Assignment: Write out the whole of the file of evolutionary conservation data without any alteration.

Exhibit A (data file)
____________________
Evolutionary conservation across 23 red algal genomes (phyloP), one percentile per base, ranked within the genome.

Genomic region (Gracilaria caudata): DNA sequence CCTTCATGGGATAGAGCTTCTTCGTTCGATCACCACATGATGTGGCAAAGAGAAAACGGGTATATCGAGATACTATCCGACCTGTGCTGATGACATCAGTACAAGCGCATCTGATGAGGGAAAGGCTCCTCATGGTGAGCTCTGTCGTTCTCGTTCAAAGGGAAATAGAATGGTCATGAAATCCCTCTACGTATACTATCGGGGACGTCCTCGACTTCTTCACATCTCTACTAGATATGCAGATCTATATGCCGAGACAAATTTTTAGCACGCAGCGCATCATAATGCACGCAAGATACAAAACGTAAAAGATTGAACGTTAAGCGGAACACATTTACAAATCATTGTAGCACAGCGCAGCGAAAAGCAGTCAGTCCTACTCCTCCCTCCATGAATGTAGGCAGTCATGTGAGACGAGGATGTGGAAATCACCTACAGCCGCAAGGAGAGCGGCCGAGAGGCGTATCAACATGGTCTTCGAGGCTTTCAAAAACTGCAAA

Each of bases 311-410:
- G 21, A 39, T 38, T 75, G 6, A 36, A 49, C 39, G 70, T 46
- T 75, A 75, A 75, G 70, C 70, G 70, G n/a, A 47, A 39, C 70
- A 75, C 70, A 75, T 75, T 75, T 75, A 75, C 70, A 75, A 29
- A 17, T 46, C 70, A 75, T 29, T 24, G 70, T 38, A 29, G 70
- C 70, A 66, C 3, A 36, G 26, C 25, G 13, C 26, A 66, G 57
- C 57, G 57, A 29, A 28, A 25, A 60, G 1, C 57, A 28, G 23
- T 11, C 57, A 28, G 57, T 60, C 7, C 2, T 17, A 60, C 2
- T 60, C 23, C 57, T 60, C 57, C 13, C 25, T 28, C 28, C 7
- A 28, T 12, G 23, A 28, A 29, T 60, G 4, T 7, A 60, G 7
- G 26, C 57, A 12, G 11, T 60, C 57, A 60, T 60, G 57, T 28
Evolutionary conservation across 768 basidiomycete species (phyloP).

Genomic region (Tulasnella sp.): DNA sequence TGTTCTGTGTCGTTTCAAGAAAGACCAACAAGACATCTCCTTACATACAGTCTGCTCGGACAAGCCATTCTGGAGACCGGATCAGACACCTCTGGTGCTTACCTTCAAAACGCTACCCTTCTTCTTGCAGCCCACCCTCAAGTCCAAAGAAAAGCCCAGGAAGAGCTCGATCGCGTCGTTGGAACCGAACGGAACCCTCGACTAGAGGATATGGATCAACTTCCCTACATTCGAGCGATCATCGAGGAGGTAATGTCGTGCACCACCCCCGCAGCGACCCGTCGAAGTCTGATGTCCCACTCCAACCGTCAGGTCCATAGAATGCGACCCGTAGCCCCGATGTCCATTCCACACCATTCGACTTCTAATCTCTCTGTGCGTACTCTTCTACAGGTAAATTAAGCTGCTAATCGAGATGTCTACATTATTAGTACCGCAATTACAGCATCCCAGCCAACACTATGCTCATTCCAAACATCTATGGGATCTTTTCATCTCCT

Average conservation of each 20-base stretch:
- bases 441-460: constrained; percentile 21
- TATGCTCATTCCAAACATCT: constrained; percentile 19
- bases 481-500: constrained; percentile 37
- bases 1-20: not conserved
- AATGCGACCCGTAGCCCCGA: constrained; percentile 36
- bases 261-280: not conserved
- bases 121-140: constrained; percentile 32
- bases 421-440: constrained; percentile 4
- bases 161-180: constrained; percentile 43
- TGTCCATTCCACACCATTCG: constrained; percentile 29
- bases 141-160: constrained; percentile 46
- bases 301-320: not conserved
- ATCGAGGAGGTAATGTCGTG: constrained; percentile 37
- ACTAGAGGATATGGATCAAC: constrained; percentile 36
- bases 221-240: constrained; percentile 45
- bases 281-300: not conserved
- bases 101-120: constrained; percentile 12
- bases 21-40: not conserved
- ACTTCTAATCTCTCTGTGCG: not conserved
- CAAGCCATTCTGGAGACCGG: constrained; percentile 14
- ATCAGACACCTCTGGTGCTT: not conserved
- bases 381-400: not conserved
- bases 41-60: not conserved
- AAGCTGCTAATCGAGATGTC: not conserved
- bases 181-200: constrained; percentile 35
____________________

Evolutionary conservation across 23 red algal genomes (phyloP), one percentile per base, ranked within the genome.

Genomic region (Gracilaria caudata): DNA sequence CCTTCATGGGATAGAGCTTCTTCGTTCGATCACCACATGATGTGGCAAAGAGAAAACGGGTATATCGAGATACTATCCGACCTGTGCTGATGACATCAGTACAAGCGCATCTGATGAGGGAAAGGCTCCTCATGGTGAGCTCTGTCGTTCTCGTTCAAAGGGAAATAGAATGGTCATGAAATCCCTCTACGTATACTATCGGGGACGTCCTCGACTTCTTCACATCTCTACTAGATATGCAGATCTATATGCCGAGACAAATTTTTAGCACGCAGCGCATCATAATGCACGCAAGATACAAAACGTAAAAGATTGAACGTTAAGCGGAACACATTTACAAATCATTGTAGCACAGCGCAGCGAAAAGCAGTCAGTCCTACTCCTCCCTCCATGAATGTAGGCAGTCATGTGAGACGAGGATGTGGAAATCACCTACAGCCGCAAGGAGAGCGGCCGAGAGGCGTATCAACATGGTCTTCGAGGCTTTCAAAAACTGCAAA

Each of bases 311-410:
- G 21, A 39, T 38, T 75, G 6, A 36, A 49, C 39, G 70, T 46
- T 75, A 75, A 75, G 70, C 70, G 70, G n/a, A 47, A 39, C 70
- A 75, C 70, A 75, T 75, T 75, T 75, A 75, C 70, A 75, A 29
- A 17, T 46, C 70, A 75, T 29, T 24, G 70, T 38, A 29, G 70
- C 70, A 66, C 3, A 36, G 26, C 25, G 13, C 26, A 66, G 57
- C 57, G 57, A 29, A 28, A 25, A 60, G 1, C 57, A 28, G 23
- T 11, C 57, A 28, G 57, T 60, C 7, C 2, T 17, A 60, C 2
- T 60, C 23, C 57, T 60, C 57, C 13, C 25, T 28, C 28, C 7
- A 28, T 12, G 23, A 28, A 29, T 60, G 4, T 7, A 60, G 7
- G 26, C 57, A 12, G 11, T 60, C 57, A 60, T 60, G 57, T 28
Evolutionary conservation across 768 basidiomycete species (phyloP).

Genomic region (Tulasnella sp.): DNA sequence TGTTCTGTGTCGTTTCAAGAAAGACCAACAAGACATCTCCTTACATACAGTCTGCTCGGACAAGCCATTCTGGAGACCGGATCAGACACCTCTGGTGCTTACCTTCAAAACGCTACCCTTCTTCTTGCAGCCCACCCTCAAGTCCAAAGAAAAGCCCAGGAAGAGCTCGATCGCGTCGTTGGAACCGAACGGAACCCTCGACTAGAGGATATGGATCAACTTCCCTACATTCGAGCGATCATCGAGGAGGTAATGTCGTGCACCACCCCCGCAGCGACCCGTCGAAGTCTGATGTCCCACTCCAACCGTCAGGTCCATAGAATGCGACCCGTAGCCCCGATGTCCATTCCACACCATTCGACTTCTAATCTCTCTGTGCGTACTCTTCTACAGGTAAATTAAGCTGCTAATCGAGATGTCTACATTATTAGTACCGCAATTACAGCATCCCAGCCAACACTATGCTCATTCCAAACATCTATGGGATCTTTTCATCTCCT

Average conservation of each 20-base stretch:
- bases 441-460: constrained; percentile 21
- TATGCTCATTCCAAACATCT: constrained; percentile 19
- bases 481-500: constrained; percentile 37
- bases 1-20: not conserved
- AATGCGACCCGTAGCCCCGA: constrained; percentile 36
- bases 261-280: not conserved
- bases 121-140: constrained; percentile 32
- bases 421-440: constrained; percentile 4
- bases 161-180: constrained; percentile 43
- TGTCCATTCCACACCATTCG: constrained; percentile 29
- bases 141-160: constrained; percentile 46
- bases 301-320: not conserved
- ATCGAGGAGGTAATGTCGTG: constrained; percentile 37
- ACTAGAGGATATGGATCAAC: constrained; percentile 36
- bases 221-240: constrained; percentile 45
- bases 281-300: not conserved
- bases 101-120: constrained; percentile 12
- bases 21-40: not conserved
- ACTTCTAATCTCTCTGTGCG: not conserved
- CAAGCCATTCTGGAGACCGG: constrained; percentile 14
- ATCAGACACCTCTGGTGCTT: not conserved
- bases 381-400: not conserved
- bases 41-60: not conserved
- AAGCTGCTAATCGAGATGTC: not conserved
- bases 181-200: constrained; percentile 35